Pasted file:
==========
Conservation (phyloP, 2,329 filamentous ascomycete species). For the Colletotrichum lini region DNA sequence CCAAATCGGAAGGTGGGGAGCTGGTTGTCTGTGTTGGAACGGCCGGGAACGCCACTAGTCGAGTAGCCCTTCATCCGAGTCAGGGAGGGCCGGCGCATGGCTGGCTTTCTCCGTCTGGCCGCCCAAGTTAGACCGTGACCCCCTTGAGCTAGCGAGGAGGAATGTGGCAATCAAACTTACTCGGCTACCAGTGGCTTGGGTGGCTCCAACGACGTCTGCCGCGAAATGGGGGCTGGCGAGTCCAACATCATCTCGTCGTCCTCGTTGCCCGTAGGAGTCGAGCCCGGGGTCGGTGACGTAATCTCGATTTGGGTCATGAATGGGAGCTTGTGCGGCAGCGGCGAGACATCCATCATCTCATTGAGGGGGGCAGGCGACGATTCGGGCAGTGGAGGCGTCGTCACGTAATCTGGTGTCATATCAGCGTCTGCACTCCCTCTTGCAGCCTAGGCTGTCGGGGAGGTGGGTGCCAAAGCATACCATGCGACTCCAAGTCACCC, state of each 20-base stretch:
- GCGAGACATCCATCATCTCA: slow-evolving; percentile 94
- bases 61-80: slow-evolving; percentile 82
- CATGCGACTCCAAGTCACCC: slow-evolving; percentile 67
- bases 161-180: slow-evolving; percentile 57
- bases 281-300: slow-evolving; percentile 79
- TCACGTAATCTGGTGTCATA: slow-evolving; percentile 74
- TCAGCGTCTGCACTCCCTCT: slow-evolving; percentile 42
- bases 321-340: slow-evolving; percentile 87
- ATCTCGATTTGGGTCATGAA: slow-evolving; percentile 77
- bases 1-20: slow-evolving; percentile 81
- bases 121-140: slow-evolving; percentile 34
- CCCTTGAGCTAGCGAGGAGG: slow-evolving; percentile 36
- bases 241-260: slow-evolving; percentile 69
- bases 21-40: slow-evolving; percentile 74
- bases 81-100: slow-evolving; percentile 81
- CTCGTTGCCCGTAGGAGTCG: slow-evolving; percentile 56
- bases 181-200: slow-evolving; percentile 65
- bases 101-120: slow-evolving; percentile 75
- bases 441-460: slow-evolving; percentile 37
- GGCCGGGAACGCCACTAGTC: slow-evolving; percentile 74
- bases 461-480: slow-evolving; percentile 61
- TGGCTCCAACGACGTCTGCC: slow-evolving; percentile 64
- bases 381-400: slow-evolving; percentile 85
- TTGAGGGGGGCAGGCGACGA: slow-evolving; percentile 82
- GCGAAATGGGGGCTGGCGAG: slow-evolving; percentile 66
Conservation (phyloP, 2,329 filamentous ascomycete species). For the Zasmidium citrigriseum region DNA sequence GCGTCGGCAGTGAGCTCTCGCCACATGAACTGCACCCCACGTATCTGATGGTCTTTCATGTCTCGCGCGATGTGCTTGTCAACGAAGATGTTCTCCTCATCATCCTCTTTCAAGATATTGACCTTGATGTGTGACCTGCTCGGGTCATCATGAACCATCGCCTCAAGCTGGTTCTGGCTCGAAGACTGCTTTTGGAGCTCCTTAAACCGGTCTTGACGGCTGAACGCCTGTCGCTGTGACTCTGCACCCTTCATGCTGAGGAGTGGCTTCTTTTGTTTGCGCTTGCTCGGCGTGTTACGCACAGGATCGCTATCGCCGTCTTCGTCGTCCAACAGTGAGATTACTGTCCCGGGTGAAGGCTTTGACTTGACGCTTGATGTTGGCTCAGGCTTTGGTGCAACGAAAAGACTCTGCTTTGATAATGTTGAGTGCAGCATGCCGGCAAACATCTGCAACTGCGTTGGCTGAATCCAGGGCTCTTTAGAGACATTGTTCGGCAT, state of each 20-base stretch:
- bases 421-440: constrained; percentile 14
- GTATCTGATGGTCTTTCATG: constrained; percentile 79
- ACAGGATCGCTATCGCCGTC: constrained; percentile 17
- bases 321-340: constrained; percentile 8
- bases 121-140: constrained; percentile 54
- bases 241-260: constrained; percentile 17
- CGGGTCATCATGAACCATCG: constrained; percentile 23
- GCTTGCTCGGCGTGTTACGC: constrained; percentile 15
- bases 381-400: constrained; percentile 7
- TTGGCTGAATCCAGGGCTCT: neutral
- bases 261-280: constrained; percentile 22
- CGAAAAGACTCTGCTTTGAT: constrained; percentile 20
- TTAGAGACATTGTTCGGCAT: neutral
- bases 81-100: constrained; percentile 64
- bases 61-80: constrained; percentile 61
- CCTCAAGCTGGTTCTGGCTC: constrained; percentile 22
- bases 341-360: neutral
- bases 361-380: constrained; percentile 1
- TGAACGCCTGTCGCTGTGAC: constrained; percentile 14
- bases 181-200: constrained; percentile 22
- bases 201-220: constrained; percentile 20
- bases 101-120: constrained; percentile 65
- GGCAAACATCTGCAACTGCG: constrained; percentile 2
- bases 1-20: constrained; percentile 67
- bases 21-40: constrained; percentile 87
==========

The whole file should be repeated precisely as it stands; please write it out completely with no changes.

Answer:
Conservation (phyloP, 2,329 filamentous ascomycete species). For the Colletotrichum lini region DNA sequence CCAAATCGGAAGGTGGGGAGCTGGTTGTCTGTGTTGGAACGGCCGGGAACGCCACTAGTCGAGTAGCCCTTCATCCGAGTCAGGGAGGGCCGGCGCATGGCTGGCTTTCTCCGTCTGGCCGCCCAAGTTAGACCGTGACCCCCTTGAGCTAGCGAGGAGGAATGTGGCAATCAAACTTACTCGGCTACCAGTGGCTTGGGTGGCTCCAACGACGTCTGCCGCGAAATGGGGGCTGGCGAGTCCAACATCATCTCGTCGTCCTCGTTGCCCGTAGGAGTCGAGCCCGGGGTCGGTGACGTAATCTCGATTTGGGTCATGAATGGGAGCTTGTGCGGCAGCGGCGAGACATCCATCATCTCATTGAGGGGGGCAGGCGACGATTCGGGCAGTGGAGGCGTCGTCACGTAATCTGGTGTCATATCAGCGTCTGCACTCCCTCTTGCAGCCTAGGCTGTCGGGGAGGTGGGTGCCAAAGCATACCATGCGACTCCAAGTCACCC, state of each 20-base stretch:
- GCGAGACATCCATCATCTCA: slow-evolving; percentile 94
- bases 61-80: slow-evolving; percentile 82
- CATGCGACTCCAAGTCACCC: slow-evolving; percentile 67
- bases 161-180: slow-evolving; percentile 57
- bases 281-300: slow-evolving; percentile 79
- TCACGTAATCTGGTGTCATA: slow-evolving; percentile 74
- TCAGCGTCTGCACTCCCTCT: slow-evolving; percentile 42
- bases 321-340: slow-evolving; percentile 87
- ATCTCGATTTGGGTCATGAA: slow-evolving; percentile 77
- bases 1-20: slow-evolving; percentile 81
- bases 121-140: slow-evolving; percentile 34
- CCCTTGAGCTAGCGAGGAGG: slow-evolving; percentile 36
- bases 241-260: slow-evolving; percentile 69
- bases 21-40: slow-evolving; percentile 74
- bases 81-100: slow-evolving; percentile 81
- CTCGTTGCCCGTAGGAGTCG: slow-evolving; percentile 56
- bases 181-200: slow-evolving; percentile 65
- bases 101-120: slow-evolving; percentile 75
- bases 441-460: slow-evolving; percentile 37
- GGCCGGGAACGCCACTAGTC: slow-evolving; percentile 74
- bases 461-480: slow-evolving; percentile 61
- TGGCTCCAACGACGTCTGCC: slow-evolving; percentile 64
- bases 381-400: slow-evolving; percentile 85
- TTGAGGGGGGCAGGCGACGA: slow-evolving; percentile 82
- GCGAAATGGGGGCTGGCGAG: slow-evolving; percentile 66
Conservation (phyloP, 2,329 filamentous ascomycete species). For the Zasmidium citrigriseum region DNA sequence GCGTCGGCAGTGAGCTCTCGCCACATGAACTGCACCCCACGTATCTGATGGTCTTTCATGTCTCGCGCGATGTGCTTGTCAACGAAGATGTTCTCCTCATCATCCTCTTTCAAGATATTGACCTTGATGTGTGACCTGCTCGGGTCATCATGAACCATCGCCTCAAGCTGGTTCTGGCTCGAAGACTGCTTTTGGAGCTCCTTAAACCGGTCTTGACGGCTGAACGCCTGTCGCTGTGACTCTGCACCCTTCATGCTGAGGAGTGGCTTCTTTTGTTTGCGCTTGCTCGGCGTGTTACGCACAGGATCGCTATCGCCGTCTTCGTCGTCCAACAGTGAGATTACTGTCCCGGGTGAAGGCTTTGACTTGACGCTTGATGTTGGCTCAGGCTTTGGTGCAACGAAAAGACTCTGCTTTGATAATGTTGAGTGCAGCATGCCGGCAAACATCTGCAACTGCGTTGGCTGAATCCAGGGCTCTTTAGAGACATTGTTCGGCAT, state of each 20-base stretch:
- bases 421-440: constrained; percentile 14
- GTATCTGATGGTCTTTCATG: constrained; percentile 79
- ACAGGATCGCTATCGCCGTC: constrained; percentile 17
- bases 321-340: constrained; percentile 8
- bases 121-140: constrained; percentile 54
- bases 241-260: constrained; percentile 17
- CGGGTCATCATGAACCATCG: constrained; percentile 23
- GCTTGCTCGGCGTGTTACGC: constrained; percentile 15
- bases 381-400: constrained; percentile 7
- TTGGCTGAATCCAGGGCTCT: neutral
- bases 261-280: constrained; percentile 22
- CGAAAAGACTCTGCTTTGAT: constrained; percentile 20
- TTAGAGACATTGTTCGGCAT: neutral
- bases 81-100: constrained; percentile 64
- bases 61-80: constrained; percentile 61
- CCTCAAGCTGGTTCTGGCTC: constrained; percentile 22
- bases 341-360: neutral
- bases 361-380: constrained; percentile 1
- TGAACGCCTGTCGCTGTGAC: constrained; percentile 14
- bases 181-200: constrained; percentile 22
- bases 201-220: constrained; percentile 20
- bases 101-120: constrained; percentile 65
- GGCAAACATCTGCAACTGCG: constrained; percentile 2
- bases 1-20: constrained; percentile 67
- bases 21-40: constrained; percentile 87